Note: if you’re too stressed and anxious and you can’t seem to calm yourself down no matter how hard you try, talk to your dentist about sedation options that can help you relax while you're getting your cavities filled. Ahh, that’s better.  

To help you prepare for what’s ahead, we’ve outlined the basic steps that are involved when a dentist places a filling in a tooth:

  1. You’ll receive a local anesthetic to thoroughly numb the area that will be worked on so you won’t feel anything.
  2. Using a special drill, your dentist will remove all of the decay within the tooth so that only healthy tooth is left behind. Fun fact: other tools, such as air abrasion instruments and lasers, can now be used in place of a traditional drill to get the job done.
  3. After all of the decay is gone, your dentist will start to create the ideal shape for the filling, and this shaping procedure will depend upon the type of filling that you’re going to get. If necessary, your dentist might also apply a liner or base in order to protect the pulp of the tooth.
  4. Some filling materials need to be hardened using a special light, so your dentist might apply a layer of the filling, stop, use the light to harden it, and then continue on with this process in order to ensure that the filling is nice and strong.
  5. After the filling is in place, your dentist will ensure that your bite is correct, and will polish the filling to remove sharp edges. Once everything is perfect, you’ll be free to go!

What Can You Expect After You’ve Gotten Fillings?

Shortly after your filling is complete, you can expect that the anesthetic will wear off and you’ll regain sensation in your mouth.

Your dentist will give you instructions regarding how long you should wait before chewing on the side of your mouth where a filling was placed.

Something to be aware of: sensitivity may occur after a tooth is filled. You might find that cold or sweet foods and drinks, pressure, or air cause sensitivity, and this tends to be more common with composite fillings.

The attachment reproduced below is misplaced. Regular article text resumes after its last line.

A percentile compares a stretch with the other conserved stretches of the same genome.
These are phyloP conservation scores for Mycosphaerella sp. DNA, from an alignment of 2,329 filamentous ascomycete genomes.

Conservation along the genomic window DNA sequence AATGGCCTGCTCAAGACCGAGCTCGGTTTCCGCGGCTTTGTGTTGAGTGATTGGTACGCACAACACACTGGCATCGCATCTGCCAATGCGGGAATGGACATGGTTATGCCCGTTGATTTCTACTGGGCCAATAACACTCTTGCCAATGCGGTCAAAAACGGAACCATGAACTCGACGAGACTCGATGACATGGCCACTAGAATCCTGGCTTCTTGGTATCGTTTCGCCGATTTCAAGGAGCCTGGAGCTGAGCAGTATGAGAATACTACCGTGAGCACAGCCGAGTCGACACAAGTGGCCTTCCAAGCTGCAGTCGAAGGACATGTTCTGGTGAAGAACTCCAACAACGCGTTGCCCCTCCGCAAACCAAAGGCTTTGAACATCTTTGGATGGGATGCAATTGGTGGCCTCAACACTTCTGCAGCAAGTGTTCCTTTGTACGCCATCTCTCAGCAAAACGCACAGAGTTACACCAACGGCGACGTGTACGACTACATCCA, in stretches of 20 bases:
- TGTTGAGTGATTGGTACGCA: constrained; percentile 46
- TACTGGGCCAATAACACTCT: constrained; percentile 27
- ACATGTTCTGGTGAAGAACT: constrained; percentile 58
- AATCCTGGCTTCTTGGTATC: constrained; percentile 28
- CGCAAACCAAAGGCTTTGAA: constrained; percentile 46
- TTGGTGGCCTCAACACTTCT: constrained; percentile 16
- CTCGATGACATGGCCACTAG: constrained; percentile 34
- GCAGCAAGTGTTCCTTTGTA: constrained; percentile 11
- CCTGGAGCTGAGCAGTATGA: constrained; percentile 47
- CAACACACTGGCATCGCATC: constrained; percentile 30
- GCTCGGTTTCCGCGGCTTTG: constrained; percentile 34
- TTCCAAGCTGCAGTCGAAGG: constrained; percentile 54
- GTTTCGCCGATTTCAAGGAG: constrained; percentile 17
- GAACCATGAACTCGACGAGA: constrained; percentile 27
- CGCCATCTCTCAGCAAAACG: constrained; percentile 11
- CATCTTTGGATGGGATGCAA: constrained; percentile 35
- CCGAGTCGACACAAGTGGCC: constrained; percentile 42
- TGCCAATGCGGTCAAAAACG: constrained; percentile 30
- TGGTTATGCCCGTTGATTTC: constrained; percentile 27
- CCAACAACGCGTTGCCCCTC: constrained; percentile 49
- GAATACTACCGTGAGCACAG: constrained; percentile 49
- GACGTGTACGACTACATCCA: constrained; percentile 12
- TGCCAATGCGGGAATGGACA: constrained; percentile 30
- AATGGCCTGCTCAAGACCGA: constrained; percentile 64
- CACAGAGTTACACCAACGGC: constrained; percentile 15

If you experience sensitivity, tell your dentist. You might be advised to wait it out, as the sensitivity could hang around for a couple of weeks. If it doesn’t go away, though, it might be caused by a filling that’s too high and needs to be adjusted, or there might be another problem that needs to be addressed to bring you relief.

Unfortunately, dental fillings won’t last forever. Depending upon the material that was used, a filling could last for many years without causing any problems, but be aware that it might fall out, crack, leak, or simply become worn out over time. On top of that, fillings might even be damaged by clenching and grinding your teeth. By simply visiting your dentist regularly for checkups, you’ll be able to stay on top of your fillings and have them replaced as soon as they need to be.  

Are Dental Fillings Expensive?

The price of dental fillings will depend on several factors, such as the material that's used. Thankfully, dental insurance can help bring out-of-pocket costs down so you don’t have to break the bank to fix your teeth. Plus, with the right policy, such as those offered by Spirit, you can get three cleanings per year so you can take an additional step towards keeping those pearly whites cavity-free.

See? Dental fillings are pretty straightforward and nothing to fear! Your dentist will guide you through the entire process so you can make the best decisions for your teeth, and you can rest easy knowing that fillings are a great way to restore—and, therefore, save—a tooth that’s showing signs of decay.